After exercising and showering I’ll stop for a second cup of coffee. I average about three or four cups a day, with the final cup no later than 4:00 p.m., otherwise I would have difficulty falling asleep. I have a small refrigerator in my office in which I keep water, some carrots, and some nuts. I always have a handful of walnuts or almonds a half hour or so before lunch.
I walk as much as possible during the day, often choosing to take the stairs rather than an escalator. I eat my fruit and vegetables. I will eat fish at least once or twice a week and I avoid eating red meat at least five days a week.
I believe it is important to spend time with friends and my wife and I make a point of celebrating even small things with the people whose company we enjoy. I have friends who can make me laugh, sometimes even just being around them makes me laugh. I also have hobbies: I read, I attend concerts, I travel extensively and have been to 80 countries, and I play golf. Or as golfers understand, I attempt to play golf. In the evenings, when possible, I will meditate again. That’s about half the time. When I meditate I do it for about 20 minutes, and if I have been successful in meditating twice during a day I find six hours of sleep is generally sufficient for me.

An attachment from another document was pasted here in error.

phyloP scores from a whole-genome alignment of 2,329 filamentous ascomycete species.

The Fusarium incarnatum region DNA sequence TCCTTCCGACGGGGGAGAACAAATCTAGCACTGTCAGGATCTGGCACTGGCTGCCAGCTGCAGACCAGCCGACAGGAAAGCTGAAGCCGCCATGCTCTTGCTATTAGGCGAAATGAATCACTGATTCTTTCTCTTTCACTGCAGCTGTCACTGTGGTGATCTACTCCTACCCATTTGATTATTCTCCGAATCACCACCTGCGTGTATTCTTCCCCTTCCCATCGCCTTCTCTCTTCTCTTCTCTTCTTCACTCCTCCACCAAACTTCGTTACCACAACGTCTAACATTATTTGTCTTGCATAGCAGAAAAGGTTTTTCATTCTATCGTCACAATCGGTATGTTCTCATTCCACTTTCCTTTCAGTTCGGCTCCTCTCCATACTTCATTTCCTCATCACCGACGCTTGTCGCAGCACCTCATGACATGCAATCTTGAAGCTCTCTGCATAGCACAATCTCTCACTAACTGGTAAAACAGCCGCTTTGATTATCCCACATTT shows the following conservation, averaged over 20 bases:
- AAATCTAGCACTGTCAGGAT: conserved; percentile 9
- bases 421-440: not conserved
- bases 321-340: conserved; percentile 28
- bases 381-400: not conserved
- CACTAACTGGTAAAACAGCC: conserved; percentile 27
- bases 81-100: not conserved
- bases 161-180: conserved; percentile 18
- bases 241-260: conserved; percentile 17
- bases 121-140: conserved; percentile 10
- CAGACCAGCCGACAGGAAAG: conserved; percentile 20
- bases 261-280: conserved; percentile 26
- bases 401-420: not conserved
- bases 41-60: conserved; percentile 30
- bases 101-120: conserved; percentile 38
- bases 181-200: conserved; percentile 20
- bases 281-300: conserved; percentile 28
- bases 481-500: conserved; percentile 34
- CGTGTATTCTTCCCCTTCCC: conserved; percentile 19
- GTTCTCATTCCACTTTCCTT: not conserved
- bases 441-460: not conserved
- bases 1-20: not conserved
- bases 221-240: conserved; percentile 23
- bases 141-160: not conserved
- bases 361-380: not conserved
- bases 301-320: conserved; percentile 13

The final thing I try very hard to do on a daily basis is practice kindness. I do this consciously, although I think that by nature I am a kind person, because my parents were incredibly kind people. I live by the words of the Dalai Lama, who said, “Be kind whenever possible. It is always possible.”
Alan follows a somewhat similar pattern. In the mornings he takes aspirin. Like me, for a time he took a statin, Lipitor, but both of us had to stop because it caused significant muscle cramps. That is not a particularly common side effect, but it has affected both of us. He doesn’t carry aspirin with him, he told me, because he is only 48 years old. I asked him what he would do if he was with someone who is likely having a heart attack— and he decided he would begin carrying aspirin with him.
Alan exercises at least four times a week on an elliptical machine in his home, and two or three times a week he also works with light weights to increase his upper body strength. When possible, he’ll also do about 15 minutes of yoga in the evening. He did try meditating, but unfortunately he usually falls asleep. At my urging he may try it again. Also like me, Alan only needs about six and a half hours sleep. Both of us probably should get a bit more, but we also understand the pace of daily life.